It did not occur to me that the title of exhibit did not say "Reconstruction" outright. Initially, I was confused why the first two rooms talked about life leading up to the war and then life during the war. Ok, so the TSM decided it needed to talk about the war to contextualize the Reconstruction. In the third-ish room, images and text finally gets around to Reconstruction-y stuff, including a replicated display of a schoolroom for newly free people of color. (Remember? Stuff. People like stuff. Chalkboards count as stuff.) There is information about the struggles for newly-freed folks, for poor white folks, for isolated populations, and rural places.

As I turned the corner to the almost-final room, I saw it. While I knew exactly what it was from afar, I tried to pretend I did not know what that garment represented. It was my own attempt at pretending to be a visitor.

I read some of the panels of the walls, first. How was the museum going to treat this portion of Reconstruction? The panels included scenes of some of the violence like the contemporary newspapers.

Caption reads: "Scenes in Memphis, Tennessee, during the riot --
Shooting down negroes on the morning of May 2, 1866. -- [Sketched by A.R.K.]"
Titles like "Epidemic of Violence" and "The Politics of Terror" hovered above printed paragraphs on the wall. There were some illustrative stories and a few statistics. The text in one panel states that while there is no sure way to know, the 1868 Tennessee legislative committee tasked with investigating the crimes of the Klan estimated that "from March through August of that year, the Klan had murdered an average of one person a day." And then when you look at the associated display, there is this:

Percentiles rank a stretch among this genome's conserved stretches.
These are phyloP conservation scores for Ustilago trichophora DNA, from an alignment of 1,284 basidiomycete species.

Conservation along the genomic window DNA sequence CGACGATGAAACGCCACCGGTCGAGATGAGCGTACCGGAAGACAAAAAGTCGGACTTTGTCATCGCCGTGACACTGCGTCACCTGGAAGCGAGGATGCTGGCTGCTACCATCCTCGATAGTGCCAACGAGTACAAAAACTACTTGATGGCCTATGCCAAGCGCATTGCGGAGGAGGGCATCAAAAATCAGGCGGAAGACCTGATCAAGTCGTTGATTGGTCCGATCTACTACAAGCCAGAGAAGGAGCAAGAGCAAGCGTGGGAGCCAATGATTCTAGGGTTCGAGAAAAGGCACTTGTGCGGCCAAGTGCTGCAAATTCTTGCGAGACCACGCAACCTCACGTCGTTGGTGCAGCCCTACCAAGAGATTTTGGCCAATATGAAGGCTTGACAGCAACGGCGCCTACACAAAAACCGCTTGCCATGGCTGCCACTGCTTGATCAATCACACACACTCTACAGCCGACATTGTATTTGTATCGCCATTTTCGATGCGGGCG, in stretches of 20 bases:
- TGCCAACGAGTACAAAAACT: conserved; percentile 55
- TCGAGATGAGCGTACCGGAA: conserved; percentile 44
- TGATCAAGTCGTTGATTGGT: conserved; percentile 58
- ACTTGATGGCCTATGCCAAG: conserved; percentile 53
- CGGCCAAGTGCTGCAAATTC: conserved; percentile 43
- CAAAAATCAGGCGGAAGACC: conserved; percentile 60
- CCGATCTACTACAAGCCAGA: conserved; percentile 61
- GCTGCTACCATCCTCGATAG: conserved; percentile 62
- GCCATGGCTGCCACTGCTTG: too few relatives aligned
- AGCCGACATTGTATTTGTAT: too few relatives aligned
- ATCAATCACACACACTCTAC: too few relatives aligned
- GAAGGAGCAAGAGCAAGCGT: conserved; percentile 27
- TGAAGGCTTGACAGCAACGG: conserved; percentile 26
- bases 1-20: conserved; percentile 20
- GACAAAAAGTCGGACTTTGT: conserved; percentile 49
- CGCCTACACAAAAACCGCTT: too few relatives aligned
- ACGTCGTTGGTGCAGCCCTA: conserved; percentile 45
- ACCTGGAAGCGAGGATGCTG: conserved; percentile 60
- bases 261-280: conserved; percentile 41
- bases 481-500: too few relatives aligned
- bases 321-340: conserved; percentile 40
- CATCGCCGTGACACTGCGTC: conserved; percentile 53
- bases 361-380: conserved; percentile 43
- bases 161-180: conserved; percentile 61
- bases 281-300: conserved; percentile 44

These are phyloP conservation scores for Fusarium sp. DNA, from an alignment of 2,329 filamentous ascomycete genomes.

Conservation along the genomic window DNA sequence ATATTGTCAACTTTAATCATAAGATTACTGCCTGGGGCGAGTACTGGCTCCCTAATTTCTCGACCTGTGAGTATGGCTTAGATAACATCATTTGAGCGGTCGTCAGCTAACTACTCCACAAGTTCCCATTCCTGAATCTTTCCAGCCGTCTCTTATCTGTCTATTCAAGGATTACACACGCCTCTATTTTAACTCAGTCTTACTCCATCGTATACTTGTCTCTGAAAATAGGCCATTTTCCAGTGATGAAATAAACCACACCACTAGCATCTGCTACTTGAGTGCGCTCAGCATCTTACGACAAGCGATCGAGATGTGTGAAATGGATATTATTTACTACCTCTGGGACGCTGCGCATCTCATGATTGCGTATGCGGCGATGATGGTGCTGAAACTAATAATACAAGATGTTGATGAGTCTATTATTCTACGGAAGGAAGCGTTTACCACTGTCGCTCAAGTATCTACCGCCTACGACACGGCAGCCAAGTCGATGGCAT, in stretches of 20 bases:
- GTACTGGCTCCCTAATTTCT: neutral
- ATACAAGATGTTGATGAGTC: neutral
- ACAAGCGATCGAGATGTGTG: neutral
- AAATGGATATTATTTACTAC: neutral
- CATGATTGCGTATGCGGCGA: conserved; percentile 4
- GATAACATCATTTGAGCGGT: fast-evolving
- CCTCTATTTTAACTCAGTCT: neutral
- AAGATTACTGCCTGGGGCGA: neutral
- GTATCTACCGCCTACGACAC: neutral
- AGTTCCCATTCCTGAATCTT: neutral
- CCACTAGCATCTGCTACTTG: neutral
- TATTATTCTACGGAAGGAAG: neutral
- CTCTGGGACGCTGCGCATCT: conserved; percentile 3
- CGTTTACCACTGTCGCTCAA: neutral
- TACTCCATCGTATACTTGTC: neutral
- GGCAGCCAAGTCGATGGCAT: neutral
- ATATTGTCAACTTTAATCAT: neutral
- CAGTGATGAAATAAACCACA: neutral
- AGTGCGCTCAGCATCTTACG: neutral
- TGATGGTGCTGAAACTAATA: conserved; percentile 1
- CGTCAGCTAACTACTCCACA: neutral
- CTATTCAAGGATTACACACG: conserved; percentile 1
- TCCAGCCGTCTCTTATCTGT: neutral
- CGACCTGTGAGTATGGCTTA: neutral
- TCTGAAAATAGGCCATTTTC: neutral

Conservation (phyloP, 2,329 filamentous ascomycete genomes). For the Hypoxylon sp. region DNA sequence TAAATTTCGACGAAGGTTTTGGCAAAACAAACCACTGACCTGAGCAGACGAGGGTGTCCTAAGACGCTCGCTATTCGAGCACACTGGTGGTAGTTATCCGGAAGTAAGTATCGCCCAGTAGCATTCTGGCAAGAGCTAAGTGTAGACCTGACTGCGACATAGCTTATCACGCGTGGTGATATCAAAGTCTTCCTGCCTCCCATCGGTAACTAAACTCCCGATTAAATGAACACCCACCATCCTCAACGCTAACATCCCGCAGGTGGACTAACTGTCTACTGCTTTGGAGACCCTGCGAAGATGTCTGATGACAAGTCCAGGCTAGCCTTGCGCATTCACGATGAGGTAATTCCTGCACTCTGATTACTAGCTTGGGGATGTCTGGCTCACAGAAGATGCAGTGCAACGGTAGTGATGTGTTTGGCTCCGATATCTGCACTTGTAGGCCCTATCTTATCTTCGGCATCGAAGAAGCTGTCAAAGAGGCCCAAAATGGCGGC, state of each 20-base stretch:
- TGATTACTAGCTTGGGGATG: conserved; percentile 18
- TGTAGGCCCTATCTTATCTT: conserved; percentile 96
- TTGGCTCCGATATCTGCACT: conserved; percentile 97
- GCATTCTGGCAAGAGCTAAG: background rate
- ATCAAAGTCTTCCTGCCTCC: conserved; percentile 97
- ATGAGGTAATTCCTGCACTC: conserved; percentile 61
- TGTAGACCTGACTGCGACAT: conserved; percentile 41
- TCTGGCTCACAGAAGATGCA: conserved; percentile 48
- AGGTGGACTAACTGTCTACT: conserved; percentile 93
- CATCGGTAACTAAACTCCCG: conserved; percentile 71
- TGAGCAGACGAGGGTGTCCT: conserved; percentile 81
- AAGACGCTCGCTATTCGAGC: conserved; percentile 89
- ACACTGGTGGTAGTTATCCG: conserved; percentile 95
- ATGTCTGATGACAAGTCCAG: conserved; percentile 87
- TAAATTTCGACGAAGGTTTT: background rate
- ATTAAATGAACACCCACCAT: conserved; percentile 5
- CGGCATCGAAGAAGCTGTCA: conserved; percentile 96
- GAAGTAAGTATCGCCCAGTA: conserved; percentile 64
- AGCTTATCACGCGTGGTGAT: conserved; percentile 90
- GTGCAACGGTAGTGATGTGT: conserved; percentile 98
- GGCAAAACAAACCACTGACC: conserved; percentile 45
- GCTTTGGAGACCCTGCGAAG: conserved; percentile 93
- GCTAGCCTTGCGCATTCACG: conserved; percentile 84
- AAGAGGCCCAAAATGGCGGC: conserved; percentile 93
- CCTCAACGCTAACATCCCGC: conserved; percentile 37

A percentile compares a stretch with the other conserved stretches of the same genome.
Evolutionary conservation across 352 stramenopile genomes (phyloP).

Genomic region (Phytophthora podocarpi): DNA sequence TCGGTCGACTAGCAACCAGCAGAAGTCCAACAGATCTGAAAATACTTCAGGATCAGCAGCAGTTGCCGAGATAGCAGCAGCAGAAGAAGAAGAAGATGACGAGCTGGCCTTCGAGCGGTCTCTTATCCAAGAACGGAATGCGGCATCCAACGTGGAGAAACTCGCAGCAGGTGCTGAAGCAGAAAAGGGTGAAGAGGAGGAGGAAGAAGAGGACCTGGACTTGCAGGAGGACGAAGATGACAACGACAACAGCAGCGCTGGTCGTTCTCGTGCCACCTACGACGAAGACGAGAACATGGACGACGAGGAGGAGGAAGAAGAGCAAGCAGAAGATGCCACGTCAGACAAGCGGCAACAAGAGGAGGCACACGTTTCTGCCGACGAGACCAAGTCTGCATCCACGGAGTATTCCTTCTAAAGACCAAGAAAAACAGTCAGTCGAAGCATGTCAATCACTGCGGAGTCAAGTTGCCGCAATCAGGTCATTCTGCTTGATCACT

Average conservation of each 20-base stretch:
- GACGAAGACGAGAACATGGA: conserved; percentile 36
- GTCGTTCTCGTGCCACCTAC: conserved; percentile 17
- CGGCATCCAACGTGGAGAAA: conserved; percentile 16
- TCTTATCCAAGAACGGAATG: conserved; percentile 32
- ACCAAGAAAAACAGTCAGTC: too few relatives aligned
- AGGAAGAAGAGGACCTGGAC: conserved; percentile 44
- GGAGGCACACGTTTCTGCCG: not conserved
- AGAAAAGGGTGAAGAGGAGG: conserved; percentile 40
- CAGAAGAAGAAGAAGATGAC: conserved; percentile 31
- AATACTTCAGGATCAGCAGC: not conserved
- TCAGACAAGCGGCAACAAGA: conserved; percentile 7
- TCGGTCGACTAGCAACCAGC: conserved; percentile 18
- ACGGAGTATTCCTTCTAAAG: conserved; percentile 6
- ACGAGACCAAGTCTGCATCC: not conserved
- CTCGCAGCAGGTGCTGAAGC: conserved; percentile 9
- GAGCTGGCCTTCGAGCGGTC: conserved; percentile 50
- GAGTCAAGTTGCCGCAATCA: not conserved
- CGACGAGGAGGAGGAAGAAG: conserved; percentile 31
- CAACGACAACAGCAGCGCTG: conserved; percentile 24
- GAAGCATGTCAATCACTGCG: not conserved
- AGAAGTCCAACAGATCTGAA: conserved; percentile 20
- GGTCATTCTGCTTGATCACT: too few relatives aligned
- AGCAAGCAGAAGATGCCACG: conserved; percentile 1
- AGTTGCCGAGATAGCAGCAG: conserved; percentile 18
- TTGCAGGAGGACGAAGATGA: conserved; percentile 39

The Klan robe, a photo of a Klansmen, a political cartoon, and a few associated pieces (including a KKK pin that acknowledged Nathan Bedford Forrest as a leader) are displayed with accompanying informational text. In the corner of the basement of the state museum is displayed one of the most atrocious, festering, blistering scars in our nation's history, brazenly quiet. I want to applaud the museum for putting it out, but I also hang my head in how it just leaves this whole issue wide open with neither provocation nor questions. Missed potential by a public institution, yet again!

While thinking about what was there, what was missing, and what maybe could have been included to strengthen this exhibit, I wandered about the room to see what other items were on display. I saw this: